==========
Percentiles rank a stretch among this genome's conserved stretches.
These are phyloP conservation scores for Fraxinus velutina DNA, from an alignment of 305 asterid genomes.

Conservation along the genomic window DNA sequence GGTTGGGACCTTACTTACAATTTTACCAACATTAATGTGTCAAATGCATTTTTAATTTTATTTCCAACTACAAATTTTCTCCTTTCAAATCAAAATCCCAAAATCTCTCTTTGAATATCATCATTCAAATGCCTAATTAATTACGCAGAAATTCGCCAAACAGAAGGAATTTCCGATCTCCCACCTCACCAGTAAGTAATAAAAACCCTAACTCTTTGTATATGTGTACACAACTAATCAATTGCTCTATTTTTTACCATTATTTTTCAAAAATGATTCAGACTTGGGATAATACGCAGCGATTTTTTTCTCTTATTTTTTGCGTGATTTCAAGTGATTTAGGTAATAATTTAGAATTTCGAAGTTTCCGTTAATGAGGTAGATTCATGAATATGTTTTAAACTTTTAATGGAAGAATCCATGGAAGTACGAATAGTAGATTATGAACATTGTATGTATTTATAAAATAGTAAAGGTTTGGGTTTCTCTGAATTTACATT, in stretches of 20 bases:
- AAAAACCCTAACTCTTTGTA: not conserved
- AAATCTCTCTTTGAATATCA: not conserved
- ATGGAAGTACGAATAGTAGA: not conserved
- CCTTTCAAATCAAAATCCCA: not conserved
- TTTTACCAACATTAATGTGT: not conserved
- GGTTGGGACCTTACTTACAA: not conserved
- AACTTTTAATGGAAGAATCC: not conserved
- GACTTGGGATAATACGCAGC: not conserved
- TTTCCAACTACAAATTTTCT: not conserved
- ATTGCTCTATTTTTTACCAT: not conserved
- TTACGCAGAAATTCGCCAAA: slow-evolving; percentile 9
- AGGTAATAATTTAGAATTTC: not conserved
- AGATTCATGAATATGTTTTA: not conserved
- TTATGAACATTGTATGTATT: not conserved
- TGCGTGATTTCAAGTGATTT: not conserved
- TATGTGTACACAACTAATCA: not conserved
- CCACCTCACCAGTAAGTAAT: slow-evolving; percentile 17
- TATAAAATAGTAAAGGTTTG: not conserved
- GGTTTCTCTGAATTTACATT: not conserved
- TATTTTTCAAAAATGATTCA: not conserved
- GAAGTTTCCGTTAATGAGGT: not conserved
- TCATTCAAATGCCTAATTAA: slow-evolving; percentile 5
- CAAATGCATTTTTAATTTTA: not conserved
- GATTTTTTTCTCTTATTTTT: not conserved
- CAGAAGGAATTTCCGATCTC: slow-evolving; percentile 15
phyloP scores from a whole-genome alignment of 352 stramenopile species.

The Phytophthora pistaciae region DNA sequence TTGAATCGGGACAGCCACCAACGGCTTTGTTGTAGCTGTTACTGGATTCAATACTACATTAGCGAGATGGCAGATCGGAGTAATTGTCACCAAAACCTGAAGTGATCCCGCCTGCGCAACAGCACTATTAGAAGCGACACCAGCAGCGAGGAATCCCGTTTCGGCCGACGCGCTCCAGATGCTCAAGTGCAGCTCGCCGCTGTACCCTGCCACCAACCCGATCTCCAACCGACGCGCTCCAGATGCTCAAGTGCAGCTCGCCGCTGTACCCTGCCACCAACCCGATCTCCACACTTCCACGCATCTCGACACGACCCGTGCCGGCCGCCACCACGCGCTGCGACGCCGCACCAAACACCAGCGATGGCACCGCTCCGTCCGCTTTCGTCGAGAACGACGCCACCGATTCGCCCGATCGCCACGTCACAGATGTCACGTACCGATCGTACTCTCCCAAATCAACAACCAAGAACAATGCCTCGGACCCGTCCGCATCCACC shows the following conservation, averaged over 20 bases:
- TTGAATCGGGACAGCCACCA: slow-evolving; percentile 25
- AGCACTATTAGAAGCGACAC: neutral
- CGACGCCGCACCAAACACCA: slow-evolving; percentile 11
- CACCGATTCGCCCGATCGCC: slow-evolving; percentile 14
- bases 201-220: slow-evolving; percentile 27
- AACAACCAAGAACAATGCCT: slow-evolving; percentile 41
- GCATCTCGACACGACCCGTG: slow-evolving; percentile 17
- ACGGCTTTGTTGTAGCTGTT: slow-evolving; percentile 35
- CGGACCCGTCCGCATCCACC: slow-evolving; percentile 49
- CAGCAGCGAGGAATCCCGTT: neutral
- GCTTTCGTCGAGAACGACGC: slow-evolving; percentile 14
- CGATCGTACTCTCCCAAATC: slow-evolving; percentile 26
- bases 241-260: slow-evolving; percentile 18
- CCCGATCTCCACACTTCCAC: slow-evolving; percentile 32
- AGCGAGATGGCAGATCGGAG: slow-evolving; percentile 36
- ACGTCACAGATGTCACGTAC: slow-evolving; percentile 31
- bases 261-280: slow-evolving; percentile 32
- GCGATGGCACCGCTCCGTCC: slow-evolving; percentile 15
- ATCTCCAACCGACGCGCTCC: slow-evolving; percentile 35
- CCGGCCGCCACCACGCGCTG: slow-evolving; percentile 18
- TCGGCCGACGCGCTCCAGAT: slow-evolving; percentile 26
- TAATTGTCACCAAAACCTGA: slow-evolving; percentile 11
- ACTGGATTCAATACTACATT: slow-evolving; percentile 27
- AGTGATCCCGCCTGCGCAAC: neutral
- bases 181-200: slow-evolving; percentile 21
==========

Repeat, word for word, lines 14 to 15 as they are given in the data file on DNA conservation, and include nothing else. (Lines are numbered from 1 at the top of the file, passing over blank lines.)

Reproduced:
- TTACGCAGAAATTCGCCAAA: slow-evolving; percentile 9
- AGGTAATAATTTAGAATTTC: not conserved